6. Hilbert JE, Sforzo GA, Swensen T. The effects of massage on delayed onset muscle soreness. Br J Sports Med. 2003;37:72-75.
  7. Wilson JJ, Best TM. Common overuse tendon problems: A review and recommendations for treatment. Am Fam Physician. 2005;72:811-818.
  8. Zainuddin Z, Newton M, Sacco P, Nosaka K. Effects of massage on delayed-onset muscle soreness, swelling, and recovery of muscle function. J Athl Train. 2005;40:174-180.
  9. Ogai R, Yamane M, Matsumoto T, Kosaka M. Effects of petrissage massage on fatigue and exercise performance following intensive cycle pedaling. Br J Sports Med. 2008;42:834-838.
  10. Han JH, Kim MJ, Yang HJ, Lee YJ, Sung YH. Effects of therapeutic massage on gait and pain after delayed onset muscle soreness. J Exerc. Rehabil. 2014;10:136-140.
  11. Urakawa S, Takamoto K, Nakamura T, et al. Manual therapy ameliorates delayed-onset muscle soreness and alters muscle metabolites in rats. Physiol Rep. 2015;3:e12279.
  12. Corey SM, Vizzard MA, Bouffard NA, Badger GJ, Langevin HM. Stretching of the back improves gait, mechanical sensitivity and connective tissue inflammation in a rodent model. PLoS One. 2012;7:e29831.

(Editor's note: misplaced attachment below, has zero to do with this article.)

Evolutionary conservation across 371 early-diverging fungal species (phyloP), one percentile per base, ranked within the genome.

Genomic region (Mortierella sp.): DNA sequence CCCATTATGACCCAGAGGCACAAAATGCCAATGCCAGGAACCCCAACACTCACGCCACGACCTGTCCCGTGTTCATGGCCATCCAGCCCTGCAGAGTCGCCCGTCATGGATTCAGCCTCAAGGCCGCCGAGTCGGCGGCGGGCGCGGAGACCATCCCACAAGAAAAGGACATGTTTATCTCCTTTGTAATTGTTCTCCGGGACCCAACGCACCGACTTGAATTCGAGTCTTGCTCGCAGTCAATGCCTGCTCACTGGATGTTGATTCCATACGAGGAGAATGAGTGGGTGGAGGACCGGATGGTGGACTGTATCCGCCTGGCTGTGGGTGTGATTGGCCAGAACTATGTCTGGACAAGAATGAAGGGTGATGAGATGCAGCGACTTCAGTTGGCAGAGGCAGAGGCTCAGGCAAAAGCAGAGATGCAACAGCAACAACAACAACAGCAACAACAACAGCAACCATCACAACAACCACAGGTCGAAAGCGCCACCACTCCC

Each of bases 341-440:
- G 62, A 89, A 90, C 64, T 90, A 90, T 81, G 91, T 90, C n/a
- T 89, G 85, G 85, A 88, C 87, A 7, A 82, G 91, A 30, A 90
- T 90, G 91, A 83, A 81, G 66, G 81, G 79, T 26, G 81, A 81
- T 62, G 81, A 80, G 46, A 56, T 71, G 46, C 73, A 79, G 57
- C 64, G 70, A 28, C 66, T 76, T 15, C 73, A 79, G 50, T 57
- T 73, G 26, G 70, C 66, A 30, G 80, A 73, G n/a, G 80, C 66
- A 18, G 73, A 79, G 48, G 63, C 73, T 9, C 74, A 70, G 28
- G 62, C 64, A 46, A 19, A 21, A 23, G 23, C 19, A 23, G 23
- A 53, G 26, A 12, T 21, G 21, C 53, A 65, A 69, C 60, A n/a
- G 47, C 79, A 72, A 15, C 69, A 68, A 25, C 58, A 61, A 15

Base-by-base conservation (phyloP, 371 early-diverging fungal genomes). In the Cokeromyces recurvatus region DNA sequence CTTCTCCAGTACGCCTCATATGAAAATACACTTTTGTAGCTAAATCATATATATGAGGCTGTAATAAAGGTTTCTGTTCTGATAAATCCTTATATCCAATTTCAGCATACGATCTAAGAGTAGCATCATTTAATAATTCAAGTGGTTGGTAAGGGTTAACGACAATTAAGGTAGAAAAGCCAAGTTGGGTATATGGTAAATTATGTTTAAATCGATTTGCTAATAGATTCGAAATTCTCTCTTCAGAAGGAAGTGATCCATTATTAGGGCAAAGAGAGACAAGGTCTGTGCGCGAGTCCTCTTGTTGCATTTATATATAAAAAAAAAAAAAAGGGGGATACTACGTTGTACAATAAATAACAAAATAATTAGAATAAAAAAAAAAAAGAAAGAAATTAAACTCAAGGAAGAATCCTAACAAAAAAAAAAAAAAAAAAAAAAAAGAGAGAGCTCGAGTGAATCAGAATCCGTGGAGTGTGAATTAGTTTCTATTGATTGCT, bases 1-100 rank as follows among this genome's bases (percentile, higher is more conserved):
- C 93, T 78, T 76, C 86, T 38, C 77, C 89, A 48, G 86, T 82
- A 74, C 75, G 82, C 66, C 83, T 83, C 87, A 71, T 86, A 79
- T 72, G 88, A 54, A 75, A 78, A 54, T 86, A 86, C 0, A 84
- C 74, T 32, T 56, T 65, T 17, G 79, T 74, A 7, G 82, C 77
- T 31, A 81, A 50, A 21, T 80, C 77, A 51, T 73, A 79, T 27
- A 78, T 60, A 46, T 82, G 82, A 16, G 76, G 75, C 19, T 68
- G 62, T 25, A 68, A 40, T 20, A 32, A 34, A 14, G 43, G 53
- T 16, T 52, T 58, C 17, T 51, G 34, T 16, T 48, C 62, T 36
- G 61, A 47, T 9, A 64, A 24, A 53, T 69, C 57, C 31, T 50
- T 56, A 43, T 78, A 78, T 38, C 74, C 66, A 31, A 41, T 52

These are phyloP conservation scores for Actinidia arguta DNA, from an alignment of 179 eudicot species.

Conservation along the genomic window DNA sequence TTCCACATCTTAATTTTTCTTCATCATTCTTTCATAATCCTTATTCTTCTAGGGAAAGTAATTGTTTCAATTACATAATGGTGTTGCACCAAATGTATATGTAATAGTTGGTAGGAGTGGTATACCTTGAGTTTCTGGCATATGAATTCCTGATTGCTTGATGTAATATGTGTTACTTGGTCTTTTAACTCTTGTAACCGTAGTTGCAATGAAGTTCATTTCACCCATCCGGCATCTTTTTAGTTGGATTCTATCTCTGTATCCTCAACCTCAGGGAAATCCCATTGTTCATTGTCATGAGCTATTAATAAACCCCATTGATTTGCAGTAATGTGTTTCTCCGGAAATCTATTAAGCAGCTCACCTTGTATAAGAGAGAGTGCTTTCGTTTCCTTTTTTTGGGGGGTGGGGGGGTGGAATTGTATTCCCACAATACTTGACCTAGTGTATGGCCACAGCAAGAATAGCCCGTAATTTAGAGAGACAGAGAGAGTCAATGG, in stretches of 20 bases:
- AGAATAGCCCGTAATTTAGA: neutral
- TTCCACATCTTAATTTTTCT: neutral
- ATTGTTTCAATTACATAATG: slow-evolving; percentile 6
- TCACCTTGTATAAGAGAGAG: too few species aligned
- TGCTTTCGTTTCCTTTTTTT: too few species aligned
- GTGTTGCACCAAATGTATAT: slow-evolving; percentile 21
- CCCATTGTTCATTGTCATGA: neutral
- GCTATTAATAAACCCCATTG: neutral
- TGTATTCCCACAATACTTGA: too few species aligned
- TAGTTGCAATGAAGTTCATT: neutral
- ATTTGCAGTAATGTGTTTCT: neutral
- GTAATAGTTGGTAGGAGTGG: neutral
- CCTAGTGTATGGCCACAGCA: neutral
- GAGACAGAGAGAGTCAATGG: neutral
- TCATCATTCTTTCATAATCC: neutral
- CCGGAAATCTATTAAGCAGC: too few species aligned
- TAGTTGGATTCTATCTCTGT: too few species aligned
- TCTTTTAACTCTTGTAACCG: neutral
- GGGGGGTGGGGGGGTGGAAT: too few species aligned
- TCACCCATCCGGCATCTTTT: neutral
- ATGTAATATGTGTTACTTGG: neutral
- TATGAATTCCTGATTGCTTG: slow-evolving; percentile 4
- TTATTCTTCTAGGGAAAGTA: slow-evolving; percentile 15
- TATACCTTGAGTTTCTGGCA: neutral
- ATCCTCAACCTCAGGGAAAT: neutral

13. Gelberman RH, Menon J, Gonsalves M, Akeson WH. The effects of mobilization on the vascularization of healing flexor tendons in dogs. Clin Orthop Relat Res. 1980;153:283-289.
  14. Gelberman RH, Woo SL, Lothringer K, Akeson WH, Amiel D. Effects of early intermittent passive mobilization on healing canine flexor tendons. J Hand Surg Am. 1982;7:170-175.
  15. Bouffard NA, Cutroneo KR, Badger GL, et al. Tissue stretch decreases soluble TGF-beta1 and type-1 procollagen in mouse subcutaneous connective tissue: evidence from ex vivo and in vivo models. J Cell Physiol. 2008;214:389-395.
  16. Crawford SK, Haas C, Butterfield TA, et al. Effects of immediate vs. delayed massage-like loading on skeletal muscle viscoelastic properties following eccentric exercise. Clin Biomech. 2014;29:671-678.
  17. Haas C, Best TM, Wang Q, Butterfield TA, Zhao Y. In vivo passive mechanical properties of skeletal muscle improve with massage-like loading following eccentric exercise. J Biomech. 2012;45:2630-2636.
  18. Haas C, Butterfield TA, Abshire S, et al. Massage timing affects postexercise muscle recovery and inflammation in a rabbit model. Med Sci Sports Exerc. 2013;45:1105-1112.
  19. Haas C, Butterfield TA, Zhao Y, Zhang X, Jarjoura D, Best TM. Dose-dependency of massage-like compressive loading on recovery of active muscle properties following eccentric exercise: rabbit study with clinical relevance. Br J Sports Med. 2013;47:83-88.